The trick we all independently came up with is to use the same basic shape but give it a new twist. Perhaps the teacher is a nurse instead? Maybe the boss-fight-at-the-end is in a hospital instead of a back alley? The problem with this is is takes a lot more prep time than playing straight out of the book.

What we write is story elements and worldbuilding advice – so you can more easily mix it up a bit. Either plug our elements into existing settings as a quick twist – or tack a few together and make your own world.

Writers and storytellers too can make use of our pieces as prompts. Explore a character’s backstory; chronicle a location; begin on a planet. Almost everything we publish implies more is going on – we specifically don’t tie down elements like how magic works or what alien races exist. If you make use of a story-seed like this and write something, we’d love a copy. If you make a million, buy us a coffee or something.

Why ‘Shards’ ?

We wanted a word that implied disconnected pieces of a whole. Jigsaw didn’t work, as it implied more of a solid final setting. So we ran through a number of idea – fragments, modules, [scratched off pretty quickly due to the “adventure module” implication] capsules, chapters, even “world clay”.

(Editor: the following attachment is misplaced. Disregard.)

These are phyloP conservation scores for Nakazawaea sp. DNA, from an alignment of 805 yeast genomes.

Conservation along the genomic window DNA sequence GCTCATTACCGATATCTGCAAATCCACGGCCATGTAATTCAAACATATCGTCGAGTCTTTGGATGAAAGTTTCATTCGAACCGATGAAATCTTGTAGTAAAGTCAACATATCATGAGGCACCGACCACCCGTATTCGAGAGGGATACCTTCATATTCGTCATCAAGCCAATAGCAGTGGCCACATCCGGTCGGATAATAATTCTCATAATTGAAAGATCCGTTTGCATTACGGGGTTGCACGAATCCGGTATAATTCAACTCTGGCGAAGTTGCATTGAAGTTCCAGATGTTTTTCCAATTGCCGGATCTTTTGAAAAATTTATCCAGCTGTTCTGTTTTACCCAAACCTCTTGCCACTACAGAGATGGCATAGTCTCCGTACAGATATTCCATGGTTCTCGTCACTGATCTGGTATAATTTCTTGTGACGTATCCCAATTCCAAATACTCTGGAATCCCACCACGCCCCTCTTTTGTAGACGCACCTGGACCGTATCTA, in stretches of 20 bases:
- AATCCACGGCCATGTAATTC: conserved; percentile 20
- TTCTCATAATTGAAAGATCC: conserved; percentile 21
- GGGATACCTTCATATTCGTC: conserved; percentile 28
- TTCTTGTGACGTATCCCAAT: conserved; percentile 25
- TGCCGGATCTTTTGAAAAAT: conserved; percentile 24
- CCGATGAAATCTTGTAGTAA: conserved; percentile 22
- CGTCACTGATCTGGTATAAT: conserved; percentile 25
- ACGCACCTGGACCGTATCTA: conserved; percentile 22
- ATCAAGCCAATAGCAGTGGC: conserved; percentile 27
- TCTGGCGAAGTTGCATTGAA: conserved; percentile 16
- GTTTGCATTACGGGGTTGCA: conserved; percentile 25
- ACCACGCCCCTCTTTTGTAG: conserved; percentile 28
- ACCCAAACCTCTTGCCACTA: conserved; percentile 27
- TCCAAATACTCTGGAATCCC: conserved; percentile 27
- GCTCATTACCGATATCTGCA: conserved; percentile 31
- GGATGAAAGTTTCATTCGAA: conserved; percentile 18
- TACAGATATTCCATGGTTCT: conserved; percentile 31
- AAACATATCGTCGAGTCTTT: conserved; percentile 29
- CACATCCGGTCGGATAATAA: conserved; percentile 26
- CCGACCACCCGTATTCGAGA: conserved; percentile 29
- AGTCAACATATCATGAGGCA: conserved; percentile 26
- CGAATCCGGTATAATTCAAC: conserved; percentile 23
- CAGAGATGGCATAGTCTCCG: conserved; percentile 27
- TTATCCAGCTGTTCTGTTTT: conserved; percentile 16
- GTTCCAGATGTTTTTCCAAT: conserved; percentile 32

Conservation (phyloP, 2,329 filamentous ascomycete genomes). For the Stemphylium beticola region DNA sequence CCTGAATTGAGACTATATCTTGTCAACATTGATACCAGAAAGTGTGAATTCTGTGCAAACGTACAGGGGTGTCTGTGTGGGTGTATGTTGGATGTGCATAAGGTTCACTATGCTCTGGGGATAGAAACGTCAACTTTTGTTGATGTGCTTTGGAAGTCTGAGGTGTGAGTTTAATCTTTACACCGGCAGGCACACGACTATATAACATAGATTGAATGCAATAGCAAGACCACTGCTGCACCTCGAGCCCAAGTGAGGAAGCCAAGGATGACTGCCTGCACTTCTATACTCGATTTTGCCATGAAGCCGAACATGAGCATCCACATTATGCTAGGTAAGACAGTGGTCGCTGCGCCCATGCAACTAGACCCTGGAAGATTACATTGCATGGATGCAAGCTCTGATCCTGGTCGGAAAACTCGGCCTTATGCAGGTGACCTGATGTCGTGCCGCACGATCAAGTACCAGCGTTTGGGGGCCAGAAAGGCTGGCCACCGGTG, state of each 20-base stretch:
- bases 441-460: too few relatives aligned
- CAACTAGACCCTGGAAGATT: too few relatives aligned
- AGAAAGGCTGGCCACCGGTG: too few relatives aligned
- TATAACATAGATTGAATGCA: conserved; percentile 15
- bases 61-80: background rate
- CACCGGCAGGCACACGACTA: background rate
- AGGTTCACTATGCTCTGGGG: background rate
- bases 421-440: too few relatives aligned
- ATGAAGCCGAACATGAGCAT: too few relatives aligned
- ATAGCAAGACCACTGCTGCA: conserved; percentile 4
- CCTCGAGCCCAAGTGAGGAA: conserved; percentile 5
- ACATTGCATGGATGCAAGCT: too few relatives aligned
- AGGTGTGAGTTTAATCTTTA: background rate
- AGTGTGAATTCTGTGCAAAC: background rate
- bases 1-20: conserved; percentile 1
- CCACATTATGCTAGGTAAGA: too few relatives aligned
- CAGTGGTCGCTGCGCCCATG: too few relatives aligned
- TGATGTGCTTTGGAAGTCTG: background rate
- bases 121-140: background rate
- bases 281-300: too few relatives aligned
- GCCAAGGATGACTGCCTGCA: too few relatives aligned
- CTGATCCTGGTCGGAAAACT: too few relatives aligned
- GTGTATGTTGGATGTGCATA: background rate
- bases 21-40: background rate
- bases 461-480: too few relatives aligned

As for why we ended up with Shards in particular? Blame the members of VAGUE – that’s the Manchester Metropolitan University Tabletop Gaming Society. We wandered along one week with a list of names, and asked anyone who would talk to us which ones they liked. I think marketers call it a focus group. We call it talking to your mates.

Why a Zine?

We’ve been kinda looking for a new way to do what we do best – make world pieces. We’ve made a lot of Concept Cards, and Jigsaw Fantasy was taking all our time for virtually no money. I’m sorry, terribly mercenary of us, but we got rent to find and bills to pay.

Honestly, we probably wouldn’t have thought of presenting in this way without KS doing their Zine Quest. But it does fit the criteria we’ve been looking for – not too expensive to print (we’re banking on you wanting to read it because it’s useful, not because it’s shiny), regular (see Douglas Adams’ wise words on deadlines) and managed – we can stop trying to be sales reps and get on with making new cool stuff for you to play with.